Renaissance Beach is a tropical oasis owned by Renaissance Aruba Resort. You can purchase day passes when the resort occupancy isn’t too high. The island includes a spa, a restaurant, and other luxury amenities together with private cabanas for rent.
De Palm Island is only accessible by guests who book in advance. This resort offers an all-inclusive experience for families, friends, and couples. With a plethora of luxury amenities and features including snorkel and dive tour packages.
Does Aruba Have Pink Sand Beaches?
There are no Pink Sand Beaches in Aruba. Most of the pink beaches you see in travel magazines are around The Bahamas. However, despite the lack of pink beaches in Aruba, the island boasts many of the prettiest beaches in the Caribbean.
The Boca Prins can be Aruba’s entry to one of the most beautiful secluded beaches in the Caribbean that can rival pink beaches. Situated at the northeastern coast of Aruba, this secluded beach boasts white sand dunes, rocky shores, rugged but ridiculously beautiful.
Are Palm Trees Native to Aruba?
Surprisingly, palm trees aren’t native to Aruba. It might come as a shock that a beachy island nation doesn’t have indigenous palm trees. The palm trees you see around beaches were imported by the resorts to add diversity to the coastal landscape of the island.
Aruba is known to have a desert terrain with only a few vegetation like the Divi Divi tree and cacti forests. This adds interest to Aruba as the island’s unexpected landscape and vegetation boggles first-time travelers.
Are There Sharks in Aruba Waters?
Most sharks in Aruba lurk around the open waters far off the coasts and beaches. Much of Caribbean marine life is diverse and rich, so you can expect to spot sharks out in the open. However, it is uncommon to encounter sharks in Aruba, even so with dolphins and jellyfish.
If you spot some of these wild marine animals, it’s best to not approach them and only appreciate them from afar. Marine animals, just like any wild animal can be predictable especially if you’re not an expert on these creatures.
What Kind of Sharks Are in Aruba?
The open water of Aruba is home to many shark species. You can spot harmless reef sharks, gentle giant whale sharks, and the famous hammerhead sharks which are known to be unpredictable so watch out.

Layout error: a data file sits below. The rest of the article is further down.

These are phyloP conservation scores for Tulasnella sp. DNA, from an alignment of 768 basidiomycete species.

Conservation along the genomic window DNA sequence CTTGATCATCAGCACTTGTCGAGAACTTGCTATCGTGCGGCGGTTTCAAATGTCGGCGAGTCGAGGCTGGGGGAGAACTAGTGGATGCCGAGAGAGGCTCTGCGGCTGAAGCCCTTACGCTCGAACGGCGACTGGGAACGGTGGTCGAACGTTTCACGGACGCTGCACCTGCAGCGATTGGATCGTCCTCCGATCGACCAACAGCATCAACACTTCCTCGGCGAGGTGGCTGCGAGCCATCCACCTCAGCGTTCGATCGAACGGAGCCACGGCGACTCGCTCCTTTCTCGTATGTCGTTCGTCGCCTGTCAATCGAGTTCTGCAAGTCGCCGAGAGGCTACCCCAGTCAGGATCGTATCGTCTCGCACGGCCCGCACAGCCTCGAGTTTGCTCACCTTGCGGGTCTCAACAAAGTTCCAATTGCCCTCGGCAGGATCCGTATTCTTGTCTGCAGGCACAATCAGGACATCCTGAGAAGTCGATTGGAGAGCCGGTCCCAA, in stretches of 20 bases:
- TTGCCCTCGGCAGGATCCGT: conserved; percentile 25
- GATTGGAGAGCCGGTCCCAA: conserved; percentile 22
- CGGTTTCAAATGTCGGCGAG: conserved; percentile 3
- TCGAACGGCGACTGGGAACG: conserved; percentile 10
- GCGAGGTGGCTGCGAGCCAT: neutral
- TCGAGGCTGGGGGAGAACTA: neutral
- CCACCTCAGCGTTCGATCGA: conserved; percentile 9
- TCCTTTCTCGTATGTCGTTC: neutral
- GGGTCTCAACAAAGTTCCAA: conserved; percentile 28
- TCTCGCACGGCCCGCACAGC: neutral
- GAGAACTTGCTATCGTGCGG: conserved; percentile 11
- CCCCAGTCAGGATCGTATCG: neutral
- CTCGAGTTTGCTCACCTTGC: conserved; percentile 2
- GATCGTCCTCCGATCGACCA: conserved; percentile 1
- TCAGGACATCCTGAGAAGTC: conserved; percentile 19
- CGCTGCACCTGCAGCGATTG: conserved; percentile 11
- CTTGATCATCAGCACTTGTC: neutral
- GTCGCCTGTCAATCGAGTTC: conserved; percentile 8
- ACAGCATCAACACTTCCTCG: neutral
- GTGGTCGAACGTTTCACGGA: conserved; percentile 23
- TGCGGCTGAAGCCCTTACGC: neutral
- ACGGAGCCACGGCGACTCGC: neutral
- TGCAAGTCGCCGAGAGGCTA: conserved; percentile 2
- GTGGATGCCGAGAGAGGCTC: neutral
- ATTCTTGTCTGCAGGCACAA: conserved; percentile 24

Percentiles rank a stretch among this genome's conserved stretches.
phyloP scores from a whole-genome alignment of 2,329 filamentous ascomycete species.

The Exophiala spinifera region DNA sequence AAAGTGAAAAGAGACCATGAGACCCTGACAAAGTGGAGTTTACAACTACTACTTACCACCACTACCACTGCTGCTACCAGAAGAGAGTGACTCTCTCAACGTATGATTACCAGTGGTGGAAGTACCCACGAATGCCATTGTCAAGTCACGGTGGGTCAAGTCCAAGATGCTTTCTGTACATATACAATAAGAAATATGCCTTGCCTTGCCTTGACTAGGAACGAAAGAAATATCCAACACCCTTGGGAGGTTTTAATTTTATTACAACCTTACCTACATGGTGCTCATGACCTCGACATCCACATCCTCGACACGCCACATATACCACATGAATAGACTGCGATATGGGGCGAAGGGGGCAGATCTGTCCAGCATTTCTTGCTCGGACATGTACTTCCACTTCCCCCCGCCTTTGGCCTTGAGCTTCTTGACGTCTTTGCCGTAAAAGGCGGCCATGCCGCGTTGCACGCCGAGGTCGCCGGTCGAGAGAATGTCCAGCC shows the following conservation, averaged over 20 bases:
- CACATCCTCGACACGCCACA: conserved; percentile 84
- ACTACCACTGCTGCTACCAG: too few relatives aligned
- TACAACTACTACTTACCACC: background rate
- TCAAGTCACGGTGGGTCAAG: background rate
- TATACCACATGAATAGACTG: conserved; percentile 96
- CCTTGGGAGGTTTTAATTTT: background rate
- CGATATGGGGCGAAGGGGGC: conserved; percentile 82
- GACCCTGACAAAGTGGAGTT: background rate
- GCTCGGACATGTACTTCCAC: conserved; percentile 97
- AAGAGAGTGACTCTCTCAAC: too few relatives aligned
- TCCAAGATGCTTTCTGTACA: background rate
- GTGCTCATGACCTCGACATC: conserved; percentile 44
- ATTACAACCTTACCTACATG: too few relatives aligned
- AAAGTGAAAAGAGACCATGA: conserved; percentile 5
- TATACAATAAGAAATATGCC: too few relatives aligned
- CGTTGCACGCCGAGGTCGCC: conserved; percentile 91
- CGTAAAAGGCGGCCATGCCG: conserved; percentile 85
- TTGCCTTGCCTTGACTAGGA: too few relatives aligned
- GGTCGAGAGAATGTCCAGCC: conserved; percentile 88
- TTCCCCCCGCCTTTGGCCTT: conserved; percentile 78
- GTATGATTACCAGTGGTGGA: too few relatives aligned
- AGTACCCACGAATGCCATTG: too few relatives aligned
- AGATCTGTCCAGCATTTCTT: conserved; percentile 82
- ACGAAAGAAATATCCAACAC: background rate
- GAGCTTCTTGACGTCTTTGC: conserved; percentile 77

Does Aruba Have Shark Attacks?
Sharks lurk the open seas around Aruba, but to encounter them is rare. Given the rarity of their sightings, shark attacks haven’t been reported since the island’s tourism boom in the 90s. You can enjoy much of the beaches, panoramic ocean views, and diving quirks of the island without concern for a random shark attack – which is a draw in itself.
Have There Been Any Shark Attacks in Aruba?
If you look up online on shark attacks in Aruba, you will notice the lack of articles. This is because, while no sea is perfectly safe, there haven’t been any shark attack in Aruba in recent times.
Shark sightings are also uncommon on the island. As much as you want to see these majestic yet supposedly deadly creatures under the waters of Aruba, they can’t be easily spotted despite them lurking around the open seas.
When Was the Last Shark Attack in Aruba?
There haven’t been any shark attacks in Aruba. Try to look up online, or ask the locals when you get there, you’ll be met with the same answer: none so far.
What Is There to Do in Aruba Besides the Beach?
Aruba isn’t only a thing for beach bums, snorkelers, and experienced divers. If you love exploring the interiors of an island including the local life, you’ll find that there are plenty of things to check out in Aruba.
If you love open-air jeepneys, you can try the jeep tours of the Arikok National Park. It is often considered an Aruban must, going to the Arikok National Pak is an interesting experience, as it gives you a different perspective of the island from its beachy reputation. From rock formations, rugged terrains, with a backdrop of the Caribbean sea, this enchanting park is worth the wind and sand.
Aruba isn’t brimming with palm/coconut trees as you would expect in a tropical island, it is full of cacti instead, especially in the desert areas. The island is considered a desert island thus having a diverse terrain resembling Cabo, with fewer palm trees. You can trek around its cacti forest through jeep tours around the island.
At Dos Playa in Arikok, you don’t swim, you ride horses. You can have a dreamy horseback ride against the backdrop of the expansive Caribbean in Dos Playa. Right by the Natural Pool, you can see horses hanging out, however, you have to book in advance online.
You can take a sunset cruise if you want to get out of the beach and out into the ocean. Departing from Palm Beach, a sunset sail takes you to the shipwreck in the open sea and provides drinks while sailing along the coast as the sun goes down.
If you love a bit of adrenaline and see the entire island from above, you can go skydiving. What makes it exciting is dropping from the sky down to such a small island. You can book skydiving tours in Noord.
If you’re staying in any of the resorts along Palm Beach, you can easily head to downtown Oranjestad and check out some of the Dutch-styled buildings and try the local cuisine. You can also shop at the many especially stores across the city.